2. re: lriemann

                Ron, it might be really cold and rainy when you are here, or might be warm or even too hot. If you are interested in art, the MFA Americas wing will give you things you can't see in Berlin. The ICA on the waterfront is in a spectacular location, but you can see better contemporary art in Berlin.

                Legal Seafood is a local chain that expanded to other locations on the east coast. Lots of detractors here on this board, but the chowder is good in my opinion as is the tuna burger. The bread served there is also good (hot rolls). You can get great cheese in Berlin but if you like cheese, Formaggio Kitchen in the South End and in Cambridge are great places to browse. If you are interested in really American food, you might want to check out Sweet Cheeks in the Fenway area of the city. I haven't been but I'm from the south and if you check it out on this board, you'll see it has had lots of reaction, mostly positive. Not sure if the Red Sox are playing when you are here; that would have a huge impact on crowds.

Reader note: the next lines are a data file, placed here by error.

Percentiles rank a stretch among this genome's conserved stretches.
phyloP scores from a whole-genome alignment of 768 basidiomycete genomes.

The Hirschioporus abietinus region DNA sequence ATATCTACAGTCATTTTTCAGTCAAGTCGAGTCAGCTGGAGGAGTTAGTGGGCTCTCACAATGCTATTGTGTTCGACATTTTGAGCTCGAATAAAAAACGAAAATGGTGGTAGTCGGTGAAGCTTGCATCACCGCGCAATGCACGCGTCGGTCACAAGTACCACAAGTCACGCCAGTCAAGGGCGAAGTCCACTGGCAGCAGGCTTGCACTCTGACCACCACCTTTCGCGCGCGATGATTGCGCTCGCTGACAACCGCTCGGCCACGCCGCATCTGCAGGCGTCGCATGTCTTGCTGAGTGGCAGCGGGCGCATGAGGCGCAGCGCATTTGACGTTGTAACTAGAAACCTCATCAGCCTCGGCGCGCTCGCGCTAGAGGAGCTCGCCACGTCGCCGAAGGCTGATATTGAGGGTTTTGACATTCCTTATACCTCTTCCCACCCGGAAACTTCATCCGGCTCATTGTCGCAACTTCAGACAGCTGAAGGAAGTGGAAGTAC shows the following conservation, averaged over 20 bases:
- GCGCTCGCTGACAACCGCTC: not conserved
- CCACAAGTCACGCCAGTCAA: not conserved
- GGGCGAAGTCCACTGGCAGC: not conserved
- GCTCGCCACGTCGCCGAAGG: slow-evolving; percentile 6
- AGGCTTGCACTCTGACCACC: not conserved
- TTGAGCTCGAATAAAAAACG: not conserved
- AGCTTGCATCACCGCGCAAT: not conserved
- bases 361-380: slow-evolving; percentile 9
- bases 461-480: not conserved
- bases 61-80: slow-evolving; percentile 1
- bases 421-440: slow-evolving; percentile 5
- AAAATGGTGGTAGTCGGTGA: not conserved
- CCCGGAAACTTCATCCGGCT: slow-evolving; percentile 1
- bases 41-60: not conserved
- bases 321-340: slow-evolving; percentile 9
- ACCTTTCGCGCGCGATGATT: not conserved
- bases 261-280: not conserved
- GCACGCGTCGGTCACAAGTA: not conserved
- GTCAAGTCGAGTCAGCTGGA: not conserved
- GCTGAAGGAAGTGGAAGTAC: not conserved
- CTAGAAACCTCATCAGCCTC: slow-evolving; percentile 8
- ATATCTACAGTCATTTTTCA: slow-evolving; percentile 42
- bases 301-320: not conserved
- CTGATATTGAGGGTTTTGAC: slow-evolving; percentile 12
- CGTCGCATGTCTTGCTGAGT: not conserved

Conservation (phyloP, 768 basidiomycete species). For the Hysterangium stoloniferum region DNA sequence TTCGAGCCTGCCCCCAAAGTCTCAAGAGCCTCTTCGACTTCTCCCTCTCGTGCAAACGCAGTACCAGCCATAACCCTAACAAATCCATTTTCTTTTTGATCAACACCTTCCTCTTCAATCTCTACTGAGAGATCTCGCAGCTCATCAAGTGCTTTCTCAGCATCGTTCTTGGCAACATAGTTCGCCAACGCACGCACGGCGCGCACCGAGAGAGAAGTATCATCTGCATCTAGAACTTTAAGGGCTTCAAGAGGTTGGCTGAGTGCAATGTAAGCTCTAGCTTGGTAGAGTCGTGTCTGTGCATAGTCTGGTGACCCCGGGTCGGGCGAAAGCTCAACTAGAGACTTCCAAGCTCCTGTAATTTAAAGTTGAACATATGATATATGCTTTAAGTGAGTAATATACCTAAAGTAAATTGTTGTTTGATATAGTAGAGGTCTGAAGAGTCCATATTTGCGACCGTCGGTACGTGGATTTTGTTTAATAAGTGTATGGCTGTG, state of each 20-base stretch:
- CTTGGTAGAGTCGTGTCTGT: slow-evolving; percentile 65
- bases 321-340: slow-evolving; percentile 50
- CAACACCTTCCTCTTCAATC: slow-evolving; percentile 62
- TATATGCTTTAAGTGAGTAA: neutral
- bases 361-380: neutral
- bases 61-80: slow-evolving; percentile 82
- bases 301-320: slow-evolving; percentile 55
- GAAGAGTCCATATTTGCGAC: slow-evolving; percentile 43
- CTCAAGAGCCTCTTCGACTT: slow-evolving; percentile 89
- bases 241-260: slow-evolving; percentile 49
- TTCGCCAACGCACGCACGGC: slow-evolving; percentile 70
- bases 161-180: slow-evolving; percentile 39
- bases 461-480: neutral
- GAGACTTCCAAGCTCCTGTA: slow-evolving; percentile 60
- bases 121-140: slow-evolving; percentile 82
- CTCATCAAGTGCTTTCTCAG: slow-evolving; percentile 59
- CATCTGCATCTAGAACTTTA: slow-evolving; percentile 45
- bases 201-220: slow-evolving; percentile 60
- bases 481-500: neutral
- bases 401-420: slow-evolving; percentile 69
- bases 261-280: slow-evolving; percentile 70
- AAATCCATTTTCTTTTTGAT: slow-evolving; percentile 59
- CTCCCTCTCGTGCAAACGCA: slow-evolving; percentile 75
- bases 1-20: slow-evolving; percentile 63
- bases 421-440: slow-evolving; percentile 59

Opinonatedchef sent you her great outline of the city. If you are interested in seeing Harvard Square, it is only a short subway ride on the Red Line across the River.

                Sounds like a great but short trip. New Orleans is an amazing corner of this country. I spent a week in Berlin in 1983 before the wall came down and it was one of the most memorable experiences of my life. I hope you have a good experience here! Let us know how we can help more.

                1. re: Madrid

                  Second the MFA Americas wing rec but whatever you do, don't eat at the MFA.